The earliest possible review of fuel prices will be on March 16 at the opening of the next pricing window, the Energy Ministry has said.
Offering some assurances, the Head of Communications and Public Affairs at the Energy Ministry, Nana Damoah said: “there will be some significant reduction on the prices of fuel at the pump” when the window opens.
This wait till March 16 is in line with Ghana’s deregulation policy, Mr. Damoah, explained to Citi News.
“We can only review prices over two weeks. The next pricing window opens up on the 16th of March 2020. The government, therefore, cannot intervene at this point to cause a reduction in prices against the stated policy of deregulation.”
The Ministry’s comments are in response to calls for a reduction in fuel prices by, among others, the Chamber of Petroleum Consumers (COPEC) and the National Democratic Congress after oil prices saw their lowest drop since 1991 on Monday.
The NDC wants the government to ensure fuel prices are reduced by a minimum of 20%.
COPEC is also considering legal action to compel Oil Marketing Companies in the country to reduce fuel prices.
Monday’s 23% decline saw oil prices go under $35 a barrel.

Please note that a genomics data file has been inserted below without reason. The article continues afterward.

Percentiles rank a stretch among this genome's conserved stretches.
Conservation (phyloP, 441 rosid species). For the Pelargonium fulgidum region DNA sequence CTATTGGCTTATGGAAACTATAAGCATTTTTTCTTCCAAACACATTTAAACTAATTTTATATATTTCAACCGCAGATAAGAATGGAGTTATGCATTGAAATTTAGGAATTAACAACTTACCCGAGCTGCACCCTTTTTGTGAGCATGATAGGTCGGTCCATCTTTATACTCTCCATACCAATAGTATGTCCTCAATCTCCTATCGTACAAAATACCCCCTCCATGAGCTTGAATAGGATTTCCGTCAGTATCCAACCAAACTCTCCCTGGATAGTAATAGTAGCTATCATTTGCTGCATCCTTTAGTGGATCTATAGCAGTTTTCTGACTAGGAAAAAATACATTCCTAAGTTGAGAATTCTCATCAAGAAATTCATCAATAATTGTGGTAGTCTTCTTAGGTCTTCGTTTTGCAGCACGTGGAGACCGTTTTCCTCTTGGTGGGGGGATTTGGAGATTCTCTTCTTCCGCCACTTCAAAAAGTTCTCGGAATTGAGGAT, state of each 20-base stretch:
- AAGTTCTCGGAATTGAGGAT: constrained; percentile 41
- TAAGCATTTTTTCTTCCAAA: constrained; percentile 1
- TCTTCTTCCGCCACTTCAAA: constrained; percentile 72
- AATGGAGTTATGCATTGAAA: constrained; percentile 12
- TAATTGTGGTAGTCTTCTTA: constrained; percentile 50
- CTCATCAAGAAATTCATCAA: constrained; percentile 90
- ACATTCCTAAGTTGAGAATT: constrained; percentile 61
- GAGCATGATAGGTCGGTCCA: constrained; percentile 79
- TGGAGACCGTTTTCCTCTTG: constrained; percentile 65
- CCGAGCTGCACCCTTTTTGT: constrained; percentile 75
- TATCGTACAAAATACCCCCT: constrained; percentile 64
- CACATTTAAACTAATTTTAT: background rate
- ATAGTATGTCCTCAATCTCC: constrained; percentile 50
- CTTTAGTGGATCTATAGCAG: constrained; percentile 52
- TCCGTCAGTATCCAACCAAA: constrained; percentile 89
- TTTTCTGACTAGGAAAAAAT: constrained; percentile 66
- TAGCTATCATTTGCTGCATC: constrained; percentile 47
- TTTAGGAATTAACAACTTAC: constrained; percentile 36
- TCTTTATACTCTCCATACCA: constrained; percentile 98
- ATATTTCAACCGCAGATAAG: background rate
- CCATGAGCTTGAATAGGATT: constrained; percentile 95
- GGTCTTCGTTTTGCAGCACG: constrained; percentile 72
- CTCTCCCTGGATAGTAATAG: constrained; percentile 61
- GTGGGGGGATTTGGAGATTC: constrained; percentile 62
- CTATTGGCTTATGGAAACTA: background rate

There has been a decline in demand because of the novel coronavirus and a row between Russia and Saudi Arabia.
Saudi Arabia slashed the cost of oil over the weekend after it failed to convince Russia on Friday to commit to steep production cuts.
In the meantime, he said the government was still wary of market volatilities and that “consultations are ongoing.”
About Ghana’s deregulation policy
Ghana in June 2015 put in place a deregulation policy to allow marketers and importers of petroleum products to set their own prices based on import parity costs, taxes and margins.
The deregulation policy allows Oil Marketing Companies to fix their own prices, in an attempt to introduce competition to the ultimate benefit and protection of the consumer.
But critics of the policy have said all the benefits accrued from deregulation have been in favour of the government and not citizens.
The policy was also meant to end government subsidies on these products, which arise from exchange rate losses and consumer subsidies.